After K’s initial arrest in Portland, charges were not filed and they were told that the state of Oregon would not be pressing charges at that time. Hearing that there are no charges filed can often lead to a sense of security that you have avoided state repression. Unfortunately, the state has many methods and tactics it can use to repress your activities and stop political movements. This is why we stress the importance of Security Culture before, during and after your arrest. Charges can be re-filed, other charges can be brought, and state level charges can be handed to the feds for prosecution. The metric for meeting the requirements for a charge to be handled at the federal level has proven to be shockingly low. As many of the cases from the 2020 Uprising have shown, this can be as trivial as simply involving interstate commerce, but this case specifically regards allegedly crossing state lines to participate in a riot.
The important takeaway is that after an arrest, it is not useful to assume that a possible charge isn’t coming until you have been given an indication that those specific charges are no longer being investigated. Sometimes this means dismissal of a charge (and here, there are more than one kind) or the statute of limitations for the alleged crime has passed (and even here there are ways in which the state can move around those limitations), although the statue of limitations is difficult to pin down for any alleged crime due to jurisdictional overlap. With this in mind, it is important that strong Security Culture remains a thing we participate in for life, not just the protest/demonstration. Every interaction with law enforcement is the opening of the possibility of future repression, and for this reason a part of security culture practice is taking that reality seriously. Additionally, you can make Signal encrypted messaging a habit for all your text communication because we never know what texts may be of interest to the authorities. While Signal is by no means foolproof, in many cases using Signal with disappearing messages can decrease what texts the police have access to if they do get access to your phone.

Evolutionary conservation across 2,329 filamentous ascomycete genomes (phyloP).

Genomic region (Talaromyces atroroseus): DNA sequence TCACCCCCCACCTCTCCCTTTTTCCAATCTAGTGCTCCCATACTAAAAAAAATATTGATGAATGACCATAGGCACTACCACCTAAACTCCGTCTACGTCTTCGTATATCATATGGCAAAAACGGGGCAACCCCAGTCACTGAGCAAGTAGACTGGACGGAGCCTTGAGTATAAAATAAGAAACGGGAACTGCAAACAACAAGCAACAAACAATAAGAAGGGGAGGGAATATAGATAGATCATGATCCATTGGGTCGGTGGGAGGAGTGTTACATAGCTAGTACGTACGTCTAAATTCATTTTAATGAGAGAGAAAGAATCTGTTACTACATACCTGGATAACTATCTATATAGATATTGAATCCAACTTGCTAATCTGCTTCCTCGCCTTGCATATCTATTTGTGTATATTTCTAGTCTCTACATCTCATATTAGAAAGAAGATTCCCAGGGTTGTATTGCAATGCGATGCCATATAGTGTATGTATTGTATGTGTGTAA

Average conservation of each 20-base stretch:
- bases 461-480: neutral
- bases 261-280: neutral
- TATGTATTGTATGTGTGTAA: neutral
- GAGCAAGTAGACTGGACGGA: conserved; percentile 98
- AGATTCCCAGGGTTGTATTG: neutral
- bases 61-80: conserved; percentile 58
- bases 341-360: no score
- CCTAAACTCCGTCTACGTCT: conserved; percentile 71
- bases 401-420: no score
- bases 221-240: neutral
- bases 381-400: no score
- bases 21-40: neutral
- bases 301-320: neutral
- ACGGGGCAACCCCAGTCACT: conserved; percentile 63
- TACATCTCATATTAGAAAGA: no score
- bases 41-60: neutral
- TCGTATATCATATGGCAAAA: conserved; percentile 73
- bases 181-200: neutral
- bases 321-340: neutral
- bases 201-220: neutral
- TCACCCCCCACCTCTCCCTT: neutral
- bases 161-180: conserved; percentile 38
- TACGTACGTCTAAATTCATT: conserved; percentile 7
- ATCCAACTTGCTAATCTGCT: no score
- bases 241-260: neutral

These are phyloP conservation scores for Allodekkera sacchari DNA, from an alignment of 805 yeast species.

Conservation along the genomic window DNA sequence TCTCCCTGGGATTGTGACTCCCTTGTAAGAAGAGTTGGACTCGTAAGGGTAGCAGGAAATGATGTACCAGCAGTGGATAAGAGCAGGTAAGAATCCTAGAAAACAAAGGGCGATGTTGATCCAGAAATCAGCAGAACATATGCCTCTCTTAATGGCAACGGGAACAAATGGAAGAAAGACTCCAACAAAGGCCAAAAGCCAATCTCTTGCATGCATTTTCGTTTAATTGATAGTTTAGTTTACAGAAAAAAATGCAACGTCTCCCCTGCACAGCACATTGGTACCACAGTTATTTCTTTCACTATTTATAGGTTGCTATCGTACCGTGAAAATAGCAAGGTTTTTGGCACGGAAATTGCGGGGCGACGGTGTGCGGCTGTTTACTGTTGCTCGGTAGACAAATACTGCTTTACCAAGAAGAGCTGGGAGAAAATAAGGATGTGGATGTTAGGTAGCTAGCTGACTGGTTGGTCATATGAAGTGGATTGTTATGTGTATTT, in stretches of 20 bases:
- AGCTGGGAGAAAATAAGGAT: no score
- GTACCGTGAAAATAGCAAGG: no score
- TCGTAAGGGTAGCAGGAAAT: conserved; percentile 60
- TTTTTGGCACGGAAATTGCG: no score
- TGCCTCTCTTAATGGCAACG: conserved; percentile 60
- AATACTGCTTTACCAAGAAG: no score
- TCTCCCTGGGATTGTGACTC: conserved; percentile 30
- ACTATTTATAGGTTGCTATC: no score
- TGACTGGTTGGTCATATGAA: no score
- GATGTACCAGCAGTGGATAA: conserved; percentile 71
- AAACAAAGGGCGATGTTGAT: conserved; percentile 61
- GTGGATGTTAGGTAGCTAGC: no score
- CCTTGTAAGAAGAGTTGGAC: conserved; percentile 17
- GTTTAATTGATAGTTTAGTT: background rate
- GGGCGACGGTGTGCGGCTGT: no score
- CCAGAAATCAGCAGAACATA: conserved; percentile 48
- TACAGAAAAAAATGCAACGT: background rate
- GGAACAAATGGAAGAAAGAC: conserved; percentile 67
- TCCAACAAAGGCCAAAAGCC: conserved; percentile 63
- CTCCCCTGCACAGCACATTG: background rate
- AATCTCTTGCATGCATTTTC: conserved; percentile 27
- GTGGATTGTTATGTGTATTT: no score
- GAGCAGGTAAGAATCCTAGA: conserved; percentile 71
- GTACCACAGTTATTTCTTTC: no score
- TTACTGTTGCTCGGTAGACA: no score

When K was arrested in Portland, they were in possession of their cell phone, which was seized by the Portland police, and has been in police custody ever since. Despite having a lockscreen, either state or federal police were able to gain access to the text messages on K’s phone, and several of those text messages are being used to incriminate K. This is worth highlighting as it serves as a reminder that bringing your cell phone to a protest creates the risk of losing it to police custody, endangering yourself and others. It’s important to never discuss movement activity that could be criminalized on electronic devices, as in circumstances above, as it can be used against you and your community in the case of your arrest or detention.
A strong security culture doesn’t mean just one person knows the right things to say and the right things to *not* say, but that everyone in our organizing circles feels comfortable to remind each other when security culture practices aren’t being followed. It can be as easy as practicing interrupting your friend to say, “Hey, I don’t think it’s a good idea to talk about that right now, that’s not very good security culture.” A strong security culture not only keeps yourself safe(r), but your friends safe(r) as well.
Most importantly, none of us are free until all are free. We will continue to provide support in our capacity to K as they traverse this legal process. We will only escape the threat of state repression against our movements when the state and its prison society is no more.
photo: Dave Newman via Flikr (CC BY 2.0)